In response to Western drought, a flood of legislation

Joseph Morton, CQ-Roll Call on

Published in Weather News

WASHINGTON — Las Vegas visitors can still snap selfies with the mermaids swimming among tropical fish in the Silverton Casino’s massive aquarium and gaze at the colorful dancing water displays of the iconic Bellagio fountains — for now.

But southern Nevada and much of the American West are struggling to cope with a worsening drought that has strained municipal water supplies, agricultural operations and wildlife populations.

Tens of millions of Americans live in areas being punished by drought, from Oregon’s Klamath River basin to California’s Central Valley. The crisis is ramping up pressure on Capitol Hill to act even as lawmakers confront sharp partisan differences over the best ways to respond.

The bipartisan infrastructure bill approved by the Senate includes provisions aimed at mitigating drought impacts, and Democrats are looking to build on that with additional measures in their budget reconciliation package.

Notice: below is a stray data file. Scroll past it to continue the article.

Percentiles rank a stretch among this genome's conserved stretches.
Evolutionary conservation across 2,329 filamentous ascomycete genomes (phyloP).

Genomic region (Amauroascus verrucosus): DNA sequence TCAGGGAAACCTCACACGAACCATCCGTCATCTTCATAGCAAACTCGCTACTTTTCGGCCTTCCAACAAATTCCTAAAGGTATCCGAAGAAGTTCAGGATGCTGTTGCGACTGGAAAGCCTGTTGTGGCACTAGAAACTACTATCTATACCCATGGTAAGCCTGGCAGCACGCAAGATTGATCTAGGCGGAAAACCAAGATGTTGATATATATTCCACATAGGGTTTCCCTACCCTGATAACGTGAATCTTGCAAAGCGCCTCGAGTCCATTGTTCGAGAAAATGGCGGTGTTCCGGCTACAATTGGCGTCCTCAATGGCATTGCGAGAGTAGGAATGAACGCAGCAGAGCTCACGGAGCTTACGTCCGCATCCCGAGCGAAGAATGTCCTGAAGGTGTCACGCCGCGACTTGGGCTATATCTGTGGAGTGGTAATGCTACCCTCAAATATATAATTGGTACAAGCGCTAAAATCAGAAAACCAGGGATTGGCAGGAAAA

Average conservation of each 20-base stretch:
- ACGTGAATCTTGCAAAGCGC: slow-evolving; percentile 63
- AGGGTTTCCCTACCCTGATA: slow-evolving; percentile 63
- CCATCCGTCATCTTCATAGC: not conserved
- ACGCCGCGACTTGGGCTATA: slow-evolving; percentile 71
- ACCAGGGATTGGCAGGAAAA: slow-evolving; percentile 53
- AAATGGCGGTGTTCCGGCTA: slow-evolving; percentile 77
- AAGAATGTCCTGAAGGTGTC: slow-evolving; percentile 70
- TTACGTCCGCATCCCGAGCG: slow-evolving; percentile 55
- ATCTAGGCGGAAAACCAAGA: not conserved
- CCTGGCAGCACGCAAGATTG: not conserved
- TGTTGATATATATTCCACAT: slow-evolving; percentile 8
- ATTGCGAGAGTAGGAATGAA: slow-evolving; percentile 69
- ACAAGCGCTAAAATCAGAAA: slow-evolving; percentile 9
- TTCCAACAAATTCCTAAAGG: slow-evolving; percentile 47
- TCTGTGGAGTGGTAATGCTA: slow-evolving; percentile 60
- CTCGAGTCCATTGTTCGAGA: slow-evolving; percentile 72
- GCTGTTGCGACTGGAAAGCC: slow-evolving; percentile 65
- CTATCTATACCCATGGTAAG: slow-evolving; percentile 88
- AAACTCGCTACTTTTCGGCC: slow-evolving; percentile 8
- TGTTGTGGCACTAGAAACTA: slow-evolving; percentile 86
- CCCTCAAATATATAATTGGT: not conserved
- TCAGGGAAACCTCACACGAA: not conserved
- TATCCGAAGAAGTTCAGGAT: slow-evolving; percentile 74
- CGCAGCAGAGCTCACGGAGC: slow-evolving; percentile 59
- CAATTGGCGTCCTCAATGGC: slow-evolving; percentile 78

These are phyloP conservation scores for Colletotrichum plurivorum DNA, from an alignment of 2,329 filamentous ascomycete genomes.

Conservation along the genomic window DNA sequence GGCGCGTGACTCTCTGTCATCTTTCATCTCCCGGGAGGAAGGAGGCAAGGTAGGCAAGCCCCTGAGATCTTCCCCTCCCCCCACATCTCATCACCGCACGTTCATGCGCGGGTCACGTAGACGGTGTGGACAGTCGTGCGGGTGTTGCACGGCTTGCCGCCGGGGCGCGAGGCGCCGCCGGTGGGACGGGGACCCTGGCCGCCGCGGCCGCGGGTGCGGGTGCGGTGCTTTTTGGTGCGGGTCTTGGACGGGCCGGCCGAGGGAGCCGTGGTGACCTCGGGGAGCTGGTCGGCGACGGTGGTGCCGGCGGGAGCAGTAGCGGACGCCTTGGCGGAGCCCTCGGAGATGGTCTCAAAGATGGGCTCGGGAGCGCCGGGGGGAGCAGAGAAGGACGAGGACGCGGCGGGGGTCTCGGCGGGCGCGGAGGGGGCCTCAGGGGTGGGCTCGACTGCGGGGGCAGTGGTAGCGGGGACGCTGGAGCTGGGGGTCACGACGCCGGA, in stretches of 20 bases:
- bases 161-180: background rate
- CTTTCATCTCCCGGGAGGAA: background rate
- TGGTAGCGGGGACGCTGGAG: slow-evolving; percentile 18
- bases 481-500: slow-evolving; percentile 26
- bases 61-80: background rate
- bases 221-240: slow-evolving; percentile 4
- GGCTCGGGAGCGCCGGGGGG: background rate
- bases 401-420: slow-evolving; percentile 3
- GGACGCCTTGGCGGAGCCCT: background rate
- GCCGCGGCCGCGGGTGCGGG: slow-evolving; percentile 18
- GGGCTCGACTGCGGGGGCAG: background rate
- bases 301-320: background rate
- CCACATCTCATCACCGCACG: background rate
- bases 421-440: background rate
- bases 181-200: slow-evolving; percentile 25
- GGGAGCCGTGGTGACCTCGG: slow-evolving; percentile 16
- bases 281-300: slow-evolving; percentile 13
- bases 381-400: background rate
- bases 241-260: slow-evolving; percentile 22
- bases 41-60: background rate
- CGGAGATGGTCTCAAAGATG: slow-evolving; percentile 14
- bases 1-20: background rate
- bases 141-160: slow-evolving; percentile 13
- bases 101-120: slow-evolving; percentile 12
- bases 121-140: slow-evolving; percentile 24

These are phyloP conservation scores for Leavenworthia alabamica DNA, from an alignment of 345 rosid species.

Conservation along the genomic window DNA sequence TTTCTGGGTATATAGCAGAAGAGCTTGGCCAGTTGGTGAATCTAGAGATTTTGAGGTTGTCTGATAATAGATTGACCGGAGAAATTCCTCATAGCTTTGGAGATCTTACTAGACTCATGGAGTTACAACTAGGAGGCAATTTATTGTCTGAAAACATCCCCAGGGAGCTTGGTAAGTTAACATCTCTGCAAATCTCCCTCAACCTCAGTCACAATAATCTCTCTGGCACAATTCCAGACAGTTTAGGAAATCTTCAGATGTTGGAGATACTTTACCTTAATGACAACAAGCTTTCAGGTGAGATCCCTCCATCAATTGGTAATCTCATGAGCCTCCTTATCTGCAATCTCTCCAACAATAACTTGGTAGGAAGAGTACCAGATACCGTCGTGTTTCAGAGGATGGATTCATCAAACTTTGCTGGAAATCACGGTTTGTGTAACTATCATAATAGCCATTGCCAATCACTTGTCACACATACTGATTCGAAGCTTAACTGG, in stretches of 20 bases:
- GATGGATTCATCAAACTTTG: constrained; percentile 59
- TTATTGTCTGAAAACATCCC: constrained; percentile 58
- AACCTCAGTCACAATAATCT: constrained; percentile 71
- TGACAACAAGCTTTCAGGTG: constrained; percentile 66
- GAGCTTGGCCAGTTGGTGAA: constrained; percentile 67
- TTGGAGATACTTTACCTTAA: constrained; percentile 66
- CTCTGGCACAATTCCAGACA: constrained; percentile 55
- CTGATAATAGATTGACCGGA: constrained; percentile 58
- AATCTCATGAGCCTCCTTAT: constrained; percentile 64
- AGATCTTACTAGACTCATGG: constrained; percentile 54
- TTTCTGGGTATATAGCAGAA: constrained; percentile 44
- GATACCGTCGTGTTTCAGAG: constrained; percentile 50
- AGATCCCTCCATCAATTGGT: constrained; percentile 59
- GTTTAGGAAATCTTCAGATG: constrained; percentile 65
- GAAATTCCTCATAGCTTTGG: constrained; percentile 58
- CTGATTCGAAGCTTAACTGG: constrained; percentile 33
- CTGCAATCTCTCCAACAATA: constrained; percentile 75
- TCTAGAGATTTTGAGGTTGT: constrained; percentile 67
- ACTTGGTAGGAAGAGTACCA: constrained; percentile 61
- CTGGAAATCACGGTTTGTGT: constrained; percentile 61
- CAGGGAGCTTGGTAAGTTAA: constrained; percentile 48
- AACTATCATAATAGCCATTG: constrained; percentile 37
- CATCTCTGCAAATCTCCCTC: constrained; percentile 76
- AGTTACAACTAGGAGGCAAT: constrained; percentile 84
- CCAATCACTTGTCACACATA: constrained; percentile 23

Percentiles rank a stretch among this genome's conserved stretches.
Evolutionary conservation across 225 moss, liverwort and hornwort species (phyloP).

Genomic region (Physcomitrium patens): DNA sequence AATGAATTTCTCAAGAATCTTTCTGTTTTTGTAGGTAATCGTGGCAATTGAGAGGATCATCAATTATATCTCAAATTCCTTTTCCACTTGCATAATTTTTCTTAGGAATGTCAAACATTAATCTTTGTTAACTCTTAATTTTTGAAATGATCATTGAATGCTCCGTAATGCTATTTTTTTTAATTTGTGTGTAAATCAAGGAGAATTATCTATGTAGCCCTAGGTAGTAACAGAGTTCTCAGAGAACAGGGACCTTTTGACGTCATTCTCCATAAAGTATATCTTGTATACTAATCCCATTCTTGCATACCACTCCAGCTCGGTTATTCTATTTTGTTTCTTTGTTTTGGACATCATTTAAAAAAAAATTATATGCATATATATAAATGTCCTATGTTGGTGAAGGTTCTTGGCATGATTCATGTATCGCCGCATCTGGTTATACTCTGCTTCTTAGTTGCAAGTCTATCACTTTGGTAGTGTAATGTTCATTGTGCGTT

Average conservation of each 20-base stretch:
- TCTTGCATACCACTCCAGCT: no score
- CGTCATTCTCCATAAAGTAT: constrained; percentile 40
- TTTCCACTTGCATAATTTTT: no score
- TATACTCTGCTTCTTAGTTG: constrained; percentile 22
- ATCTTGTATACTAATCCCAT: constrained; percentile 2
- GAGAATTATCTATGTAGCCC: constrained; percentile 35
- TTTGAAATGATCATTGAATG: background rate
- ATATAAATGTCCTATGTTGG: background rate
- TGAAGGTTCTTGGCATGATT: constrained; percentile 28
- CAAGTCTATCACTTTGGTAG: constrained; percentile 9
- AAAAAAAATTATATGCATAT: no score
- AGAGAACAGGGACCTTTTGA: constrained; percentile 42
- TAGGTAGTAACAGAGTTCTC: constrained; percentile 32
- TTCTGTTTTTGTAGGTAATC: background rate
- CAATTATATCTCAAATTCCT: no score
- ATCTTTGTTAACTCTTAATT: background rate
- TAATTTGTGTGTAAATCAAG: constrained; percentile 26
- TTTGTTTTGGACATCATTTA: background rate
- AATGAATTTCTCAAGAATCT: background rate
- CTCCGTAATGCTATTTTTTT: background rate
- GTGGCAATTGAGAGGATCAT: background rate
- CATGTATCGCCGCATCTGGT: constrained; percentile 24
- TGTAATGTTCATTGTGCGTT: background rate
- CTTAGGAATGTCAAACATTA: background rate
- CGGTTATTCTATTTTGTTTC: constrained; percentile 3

The seriousness of the situation is particularly evident in the seven-state Colorado River Basin, where water levels at Lake Mead and Lake Powell have dropped to record lows, not just affecting the amount of water available for households and agriculture but also threatening electricity generation at the Hoover Dam, which serves areas across Nevada, California and Arizona.

The Bureau of Reclamation recently declared the first-ever federal water shortage for the Colorado River, triggering cuts in the water available to Arizona farmers. Climate change is expected to exacerbate the situation, in part by reducing the amount of snowpack that helps fill the river as it melts every year.


House Natural Resources Chair Raúl M. Grijalva, D-Ariz., said in a statement at the time that the declaration represented a “stark reminder” of how climate change is affecting the water supply for tens of millions across the West.

“We have a plan in place to manage the Colorado River drought conditions that we’re experiencing today, but we have to prepare for a future markedly drier than even the two decades of drought that has led up to today’s announcement,” he said.

Indeed, lower water levels at Lake Mead could be ahead, John Entsminger, general manager of the Southern Nevada Water Authority, testified before Congress earlier this year.

“Looking out just a few years, if the same hydrology levels that we’ve experienced recently continue, there’s a high probability that Lake Mead water levels will continue to decline, potentially reaching an elevation within the next decade where we will hover just above the point where Hoover Dam can no longer deliver water downstream and power production will come to a halt,” Entsminger told lawmakers.


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